Letter to the Editor

Social Media and its Impact on the General and Colorectal Surgery Communities


  • Ali Cihat Yıldırım
  • Mehmet Fatih Ekici

Received Date: 03.10.2020 Accepted Date: 19.10.2020 Turk J Colorectal Dis 2021;31(1):80-81

Keywords: Colorectal surgery, social media, some4surgery

Dear Editor,

Since early in the year 2020, the Coronavirus disease-19 (COVID-19) pandemic has evolved and is affecting every aspect of life, including surgical healthcare worldwide. Surgical practice and surgery have been affected mostly due to their dependency on practical education.1 Social media, which is increasingly being used nowadays, has been supporting surgical education through free educational contents, video platforms, easy to communicate mentorship facilities and international collaborations without borders. Therefore, on the popular social media site twitter, surgical experts formed “SoMe4Surgery” and embedded twitter communities like “SoMe4Proctology”. They use hashtags (#) and tweet with hashtags like “#SoMe4Surgery, #SoMe4ColorectalSurgery”, etc.2 One of this popular online educational platforms was created by young academic surgeons and handled by residents from El Bosque University, Bogota, Colombia. These young surgeons have as primary aim to support the free share of surgical learning by tagging well-known surgical experts to the daily surgical cases and educational materials that are sent by tweeting the related literature, studies and surgical illustrations. Great incorporation has been seen by responses to daily surgical cases when many surgeons have been reported their own comments, and a tremendous educational era has been seen inter-continentally.3

Since 2016, colorectal surgeons have been among the leaders in social media use, especially twitter, due to the creation of the hashtag “colorectal surgery”, and a growing impact was created by 100,000 tweet impressions. Colorectal surgeons who had been attending and live tweeting colorectal surgery specific meetings had been sharing scientific contents with colorectal surgery hashtag; therefore, this has enabled many surgeons globally to learn the most up-to-date data from experts.4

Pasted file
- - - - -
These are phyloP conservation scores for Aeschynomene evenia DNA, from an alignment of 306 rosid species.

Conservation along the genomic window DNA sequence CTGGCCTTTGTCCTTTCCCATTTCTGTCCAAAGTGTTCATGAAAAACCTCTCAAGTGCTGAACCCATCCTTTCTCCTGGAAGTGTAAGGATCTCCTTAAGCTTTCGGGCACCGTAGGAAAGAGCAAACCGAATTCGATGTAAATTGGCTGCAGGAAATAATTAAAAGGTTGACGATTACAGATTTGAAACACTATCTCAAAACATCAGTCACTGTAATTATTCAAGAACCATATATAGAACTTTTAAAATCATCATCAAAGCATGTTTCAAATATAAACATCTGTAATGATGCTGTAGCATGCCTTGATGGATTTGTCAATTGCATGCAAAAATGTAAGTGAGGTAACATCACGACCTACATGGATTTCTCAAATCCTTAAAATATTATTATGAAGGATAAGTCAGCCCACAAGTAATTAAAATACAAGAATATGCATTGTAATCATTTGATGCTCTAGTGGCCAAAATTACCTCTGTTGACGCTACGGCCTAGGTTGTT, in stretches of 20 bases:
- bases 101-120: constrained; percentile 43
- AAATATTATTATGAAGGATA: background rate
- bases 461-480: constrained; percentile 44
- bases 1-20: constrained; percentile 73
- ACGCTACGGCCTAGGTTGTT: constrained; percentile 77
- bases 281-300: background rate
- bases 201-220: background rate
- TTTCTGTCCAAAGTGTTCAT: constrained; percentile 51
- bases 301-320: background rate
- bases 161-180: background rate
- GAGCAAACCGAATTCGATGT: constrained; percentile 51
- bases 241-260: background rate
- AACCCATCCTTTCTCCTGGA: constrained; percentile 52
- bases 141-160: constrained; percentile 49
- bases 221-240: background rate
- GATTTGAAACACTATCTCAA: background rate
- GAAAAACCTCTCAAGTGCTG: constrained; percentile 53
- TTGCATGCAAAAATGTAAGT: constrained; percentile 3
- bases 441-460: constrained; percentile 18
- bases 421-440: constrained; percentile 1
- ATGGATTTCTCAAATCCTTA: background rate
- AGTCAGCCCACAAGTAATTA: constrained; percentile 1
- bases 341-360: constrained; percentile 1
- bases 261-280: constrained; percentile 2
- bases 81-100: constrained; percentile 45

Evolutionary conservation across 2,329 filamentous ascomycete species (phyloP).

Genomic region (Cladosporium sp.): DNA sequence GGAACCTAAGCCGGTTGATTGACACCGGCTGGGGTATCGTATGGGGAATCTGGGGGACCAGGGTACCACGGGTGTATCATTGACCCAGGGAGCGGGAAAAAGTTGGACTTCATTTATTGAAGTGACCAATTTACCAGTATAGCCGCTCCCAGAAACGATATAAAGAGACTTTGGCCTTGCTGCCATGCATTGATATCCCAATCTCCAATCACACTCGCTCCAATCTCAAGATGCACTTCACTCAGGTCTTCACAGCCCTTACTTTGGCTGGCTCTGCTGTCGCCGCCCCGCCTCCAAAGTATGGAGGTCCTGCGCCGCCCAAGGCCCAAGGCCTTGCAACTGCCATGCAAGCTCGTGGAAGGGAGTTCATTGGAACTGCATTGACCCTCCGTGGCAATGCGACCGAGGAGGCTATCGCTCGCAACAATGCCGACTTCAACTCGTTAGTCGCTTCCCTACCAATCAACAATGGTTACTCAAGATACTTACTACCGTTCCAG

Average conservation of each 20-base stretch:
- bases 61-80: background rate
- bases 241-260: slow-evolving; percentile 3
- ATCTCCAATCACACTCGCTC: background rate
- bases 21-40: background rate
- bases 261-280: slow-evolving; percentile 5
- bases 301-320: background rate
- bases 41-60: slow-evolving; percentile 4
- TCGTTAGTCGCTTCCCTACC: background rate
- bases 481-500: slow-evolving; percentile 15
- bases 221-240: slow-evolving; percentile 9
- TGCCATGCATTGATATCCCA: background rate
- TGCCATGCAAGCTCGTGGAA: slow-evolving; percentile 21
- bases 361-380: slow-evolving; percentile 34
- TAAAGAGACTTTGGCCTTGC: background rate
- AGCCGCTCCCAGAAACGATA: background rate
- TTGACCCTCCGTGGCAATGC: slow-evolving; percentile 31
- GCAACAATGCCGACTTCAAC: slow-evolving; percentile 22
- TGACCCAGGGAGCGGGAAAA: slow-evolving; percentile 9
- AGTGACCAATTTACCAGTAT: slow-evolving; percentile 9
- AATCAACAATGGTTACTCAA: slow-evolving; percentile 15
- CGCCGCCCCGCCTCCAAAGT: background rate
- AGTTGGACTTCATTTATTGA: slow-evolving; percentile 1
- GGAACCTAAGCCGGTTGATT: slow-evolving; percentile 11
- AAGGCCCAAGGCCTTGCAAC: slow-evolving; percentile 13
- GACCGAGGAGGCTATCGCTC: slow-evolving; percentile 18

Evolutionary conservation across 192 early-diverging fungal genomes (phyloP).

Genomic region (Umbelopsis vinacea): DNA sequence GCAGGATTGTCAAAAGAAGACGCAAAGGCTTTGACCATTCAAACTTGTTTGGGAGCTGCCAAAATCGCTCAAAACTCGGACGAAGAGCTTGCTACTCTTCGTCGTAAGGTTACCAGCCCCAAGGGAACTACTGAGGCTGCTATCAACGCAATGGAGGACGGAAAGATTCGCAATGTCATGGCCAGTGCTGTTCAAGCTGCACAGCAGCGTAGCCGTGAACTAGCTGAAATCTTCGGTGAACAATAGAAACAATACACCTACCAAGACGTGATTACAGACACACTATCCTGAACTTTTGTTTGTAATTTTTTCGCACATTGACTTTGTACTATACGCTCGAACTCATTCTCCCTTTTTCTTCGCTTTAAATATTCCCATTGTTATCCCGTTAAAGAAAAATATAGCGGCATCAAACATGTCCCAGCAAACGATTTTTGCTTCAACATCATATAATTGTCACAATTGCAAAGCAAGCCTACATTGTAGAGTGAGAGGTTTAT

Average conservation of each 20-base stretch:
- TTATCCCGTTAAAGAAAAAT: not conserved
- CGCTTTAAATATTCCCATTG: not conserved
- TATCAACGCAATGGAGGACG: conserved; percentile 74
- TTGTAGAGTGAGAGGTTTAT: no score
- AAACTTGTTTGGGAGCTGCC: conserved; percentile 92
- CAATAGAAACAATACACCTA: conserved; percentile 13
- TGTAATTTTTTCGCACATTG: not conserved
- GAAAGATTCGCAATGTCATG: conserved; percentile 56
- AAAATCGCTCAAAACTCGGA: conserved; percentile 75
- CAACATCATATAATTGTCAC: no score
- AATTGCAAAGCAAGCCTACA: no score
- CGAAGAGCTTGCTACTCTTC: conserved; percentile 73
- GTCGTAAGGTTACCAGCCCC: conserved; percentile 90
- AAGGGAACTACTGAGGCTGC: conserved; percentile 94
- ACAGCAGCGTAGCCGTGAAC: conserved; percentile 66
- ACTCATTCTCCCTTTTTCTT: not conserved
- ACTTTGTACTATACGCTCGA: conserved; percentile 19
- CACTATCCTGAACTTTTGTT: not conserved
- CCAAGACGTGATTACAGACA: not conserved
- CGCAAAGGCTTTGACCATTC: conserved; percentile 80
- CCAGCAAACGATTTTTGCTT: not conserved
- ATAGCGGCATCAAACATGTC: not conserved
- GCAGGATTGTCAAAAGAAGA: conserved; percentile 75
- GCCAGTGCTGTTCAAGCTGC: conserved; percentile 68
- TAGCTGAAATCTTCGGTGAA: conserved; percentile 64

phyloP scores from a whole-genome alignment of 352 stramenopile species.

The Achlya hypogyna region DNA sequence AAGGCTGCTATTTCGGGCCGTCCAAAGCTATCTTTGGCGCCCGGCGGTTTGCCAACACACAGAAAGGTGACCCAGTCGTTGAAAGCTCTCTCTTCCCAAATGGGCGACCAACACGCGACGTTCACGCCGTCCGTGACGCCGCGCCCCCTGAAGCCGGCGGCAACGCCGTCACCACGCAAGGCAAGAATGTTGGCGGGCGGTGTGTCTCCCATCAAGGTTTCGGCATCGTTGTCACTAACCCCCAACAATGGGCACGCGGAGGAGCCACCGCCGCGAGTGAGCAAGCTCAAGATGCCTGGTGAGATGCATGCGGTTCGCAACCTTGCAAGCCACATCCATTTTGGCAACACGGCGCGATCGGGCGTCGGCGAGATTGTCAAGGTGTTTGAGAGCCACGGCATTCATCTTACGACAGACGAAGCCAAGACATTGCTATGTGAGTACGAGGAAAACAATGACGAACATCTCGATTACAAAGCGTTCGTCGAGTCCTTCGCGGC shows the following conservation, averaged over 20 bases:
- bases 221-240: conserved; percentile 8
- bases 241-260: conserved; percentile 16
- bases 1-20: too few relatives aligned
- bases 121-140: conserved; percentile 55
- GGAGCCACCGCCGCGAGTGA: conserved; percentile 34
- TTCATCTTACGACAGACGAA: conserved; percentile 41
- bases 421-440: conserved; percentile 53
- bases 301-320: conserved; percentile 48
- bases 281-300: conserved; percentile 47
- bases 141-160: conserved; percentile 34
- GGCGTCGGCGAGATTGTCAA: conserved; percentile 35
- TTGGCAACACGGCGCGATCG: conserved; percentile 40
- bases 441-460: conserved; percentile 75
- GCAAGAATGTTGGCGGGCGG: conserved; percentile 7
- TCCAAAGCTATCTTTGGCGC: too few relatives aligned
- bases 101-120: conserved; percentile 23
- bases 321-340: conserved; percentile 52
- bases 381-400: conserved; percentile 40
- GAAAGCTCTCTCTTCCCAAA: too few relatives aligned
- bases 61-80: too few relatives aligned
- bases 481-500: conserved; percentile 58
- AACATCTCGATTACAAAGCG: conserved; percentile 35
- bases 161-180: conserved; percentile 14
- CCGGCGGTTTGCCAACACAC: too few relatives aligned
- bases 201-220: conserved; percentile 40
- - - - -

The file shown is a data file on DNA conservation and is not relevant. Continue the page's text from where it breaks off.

One of the benefits of social media use by surgeons is to facilitate research collaborations, in which high-quality peer-reviewed research protocols are developed through easy and fast communication among young medical students, residents and surgeons with minimal costs. One of these groups have developed the Global Surg network, which later has been published as one of the most essential COVID-19 surgical study to date; from “COVIDSurg” initiative on this background.5

Another positive effect of the articles shared on social media was analysed by Korean surgeons and their study was found that article exposure on Twitter leads to a high citation impact.6

However, there are also growing concerns about social media use and sharing of information among surgeons, which can be summarised into four main categories as misrepresentation of non-peer-reviewed data, sharing of copyright-protected content, the spread of biased information and damage to professional image.4 Therefore, creators of surgical education platforms try to form restricted groups that only enable to access surgeons, residents and medical students. Another ethical debate about sharing patient’s data by imaging and videos even without any special identification of that person is still ongoing.

Additionally, surgeons should be aware that not every surgical content is feasible or optimal to be accepted as a learning material.7 Therefore some surgical communities create guidelines for members who want to use social media for training purposes. According to these principles, it is strongly recommended that trainers and trainees of social media should comply with the local laws protecting patient privacy. It is also recommended that surgical associations educate and inform especially trainers in social media to weigh the costs and odds of it. Therefore, the society of gastrointestinal and endoscopic surgeons made taskforce recommendations for closed-content Facebook groups, stating that obtaining the patients’ informed consent is still one of the physicians’ responsibilities on social media.8

In conclusion, professional and ethical use of social media can help the surgical community in all aspects like surgical education, collaboration and dissemination lasted up-to-date scientific evidence-based materials. Considering all of its benefits, surgeons should also be aware of the potential risks and should act and behave according to local and universal regulations as mentioned above.

Peer-review: Internally peer reviewed.

Authorship Contributions

Surgical and Medical Practices: A.C.Y., Concept: A.C.Y., Design: A.C.Y., Data Collection or Processing: M.F.E, Analysis or Interpretation: M.F.E., Literature Search: M.F.E., Writing: A.C.Y., M.F.E

Conflict of Interest: No conflict of interest was declared by the authors.

Financial Disclosure: The authors declared that this study received no financial support.

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